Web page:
C: Kate Vernon (Ellen Tigh).
AD: She melts your heart when she smiles
C: Which one of these actors are you most likely to hang out with after the Con one night and grab a beer?
AD: Hogan and Trucco. Hogan and I are notorious for shutting down bars when we are at cons.
C: What's the strangest fan request that you've ever had?
AD: Oh, pretty run of the mill stuff. A lot of girls ask the actors and celebrities to sign their boobs, actually. I have to say, the weirdest of the bunch was this girl in England. She was asking everyone to sign her breasts, and then she would run to the tattoo parlor and have these actors’ signatures permanently tattooed all over her boobs and abs. I told her ‘no.’ (Laughs). I did not want to be a member of that club!
C: Speaking about crazy fans—it got pretty intense at the San Diego Comic-Con earlier this year, when an attendee stabbed another in the face with a pen. You were at the San Diego Con, right?
AD: Yes, I was there. I was actually at dinner with James Olmos (“Admiral Adama”), James Callis and David Eick (executive producer of Battlestar Galactica) when we heard about it. We were all stunned, and Callis was literally almost in tears over it. It was so horrible.
C: Do you ever get geeked-out at Comic-Cons, Aaron, when you come across other celebrities or comic-con royalty like a Stan Lee, for example?
AD: Yeah, I’ve seen Stan Lee at the shows and he is so lovely, and down to earth, which is really refreshing. He is such a great guy. You know, I don’t get star struck. I’m a hockey guy more than anything. I get weirded-out when I see an NHL goalie, but actors and musicians, not so much.
C: Your new show has a pretty saucy name—Hellcats. I first heard you were on the show when I saw your tweet, something about how you’re on a new show “playing the old guy.”
AD: Hellcats is a new show for the CW that centers around the world of competitive college cheerleading. It is Tom Welling’s (he played “Clark Kent” on Smallville) first foray as executive producer for his own show. I play “Bill Curran,” head of athletics for a university. It’s fun. It’s a small, recurring role, but it’s shot in Vancouver, and I get to be home, and I get to pursue other things, so it’s cool. It’s a lot of fun because a lot of the crew are former Battlestar Galactica crew.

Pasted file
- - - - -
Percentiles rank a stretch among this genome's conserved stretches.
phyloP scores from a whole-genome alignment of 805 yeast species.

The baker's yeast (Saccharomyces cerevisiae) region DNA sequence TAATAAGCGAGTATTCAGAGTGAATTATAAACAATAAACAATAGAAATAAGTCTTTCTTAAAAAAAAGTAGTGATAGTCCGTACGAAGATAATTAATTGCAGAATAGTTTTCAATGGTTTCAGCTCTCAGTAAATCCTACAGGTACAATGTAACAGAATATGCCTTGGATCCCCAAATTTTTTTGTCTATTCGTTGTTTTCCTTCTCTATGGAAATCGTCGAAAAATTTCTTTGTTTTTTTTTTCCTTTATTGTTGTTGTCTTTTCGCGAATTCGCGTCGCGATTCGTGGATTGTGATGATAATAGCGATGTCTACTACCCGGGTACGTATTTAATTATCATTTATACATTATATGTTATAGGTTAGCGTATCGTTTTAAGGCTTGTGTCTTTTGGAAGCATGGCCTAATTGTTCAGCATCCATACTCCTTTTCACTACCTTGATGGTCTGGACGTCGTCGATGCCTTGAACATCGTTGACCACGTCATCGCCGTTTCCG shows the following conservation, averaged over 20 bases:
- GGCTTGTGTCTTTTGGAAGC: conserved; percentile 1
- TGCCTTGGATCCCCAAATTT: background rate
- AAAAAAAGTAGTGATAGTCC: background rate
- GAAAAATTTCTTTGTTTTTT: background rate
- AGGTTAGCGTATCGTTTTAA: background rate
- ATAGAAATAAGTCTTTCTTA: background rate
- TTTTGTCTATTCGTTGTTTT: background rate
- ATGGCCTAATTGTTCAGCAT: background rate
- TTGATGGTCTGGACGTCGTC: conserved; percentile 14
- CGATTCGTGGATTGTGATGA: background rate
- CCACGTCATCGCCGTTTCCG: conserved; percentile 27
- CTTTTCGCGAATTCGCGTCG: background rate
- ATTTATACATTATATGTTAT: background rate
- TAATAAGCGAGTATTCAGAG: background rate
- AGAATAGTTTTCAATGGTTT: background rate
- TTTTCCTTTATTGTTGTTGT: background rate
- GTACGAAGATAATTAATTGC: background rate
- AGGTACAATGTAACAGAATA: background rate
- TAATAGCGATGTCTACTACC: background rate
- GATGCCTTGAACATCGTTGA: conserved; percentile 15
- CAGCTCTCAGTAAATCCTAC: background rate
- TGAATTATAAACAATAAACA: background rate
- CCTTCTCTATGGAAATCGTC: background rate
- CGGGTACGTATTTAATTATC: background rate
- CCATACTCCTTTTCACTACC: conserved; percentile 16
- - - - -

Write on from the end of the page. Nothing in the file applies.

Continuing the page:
C: So, why would a fan of Battlestar Galactica want to check out Hellcats?
AD: All the hot young things, which is what the CW is about, right? Everyone is hot and young and fit and sexy, well, except for me. I’m the old and fat one.
C: Hey, Aaron, there are a lot of people out there, and more than a few gay men, that do not think of you as old or fat. Just throwin’ that out there.
AD: Yeah, I’m a bear! And I have absolutely no problem with that at all.
C: You recently said in an interview that you think Battlestar Galactica is likely the most important sci-fi show of the decade because it’s made the genre a little more accessible to the mainstream. I think the storylines, which are very relevant in terms of what is going on around the globe today, are a big factor of the show’s success.
AD: I think Battlestar Galactica is relevant anytime, at any point in history. The show took place billions of miles away, 150,000 years ago, or whatever the number is, but the message is timeless. It’s about human interaction, how to deal with different belief systems, and how to survive the unknown. It’s not about spaceships and monsters and aliens. For people who have never seen Battlestar Galactica, I say give it try, and if you don’t like it, tell all your friends that have been buggin’ you to watch this to go f*ck themselves! But I can tell you that, most likely, you will be spending the next 92 hours of your life watching DVD after DVD.
Chicago Comic-Con runs August 19-22, 2010, at the Donald E. Stephens Convention Center (Rosemont).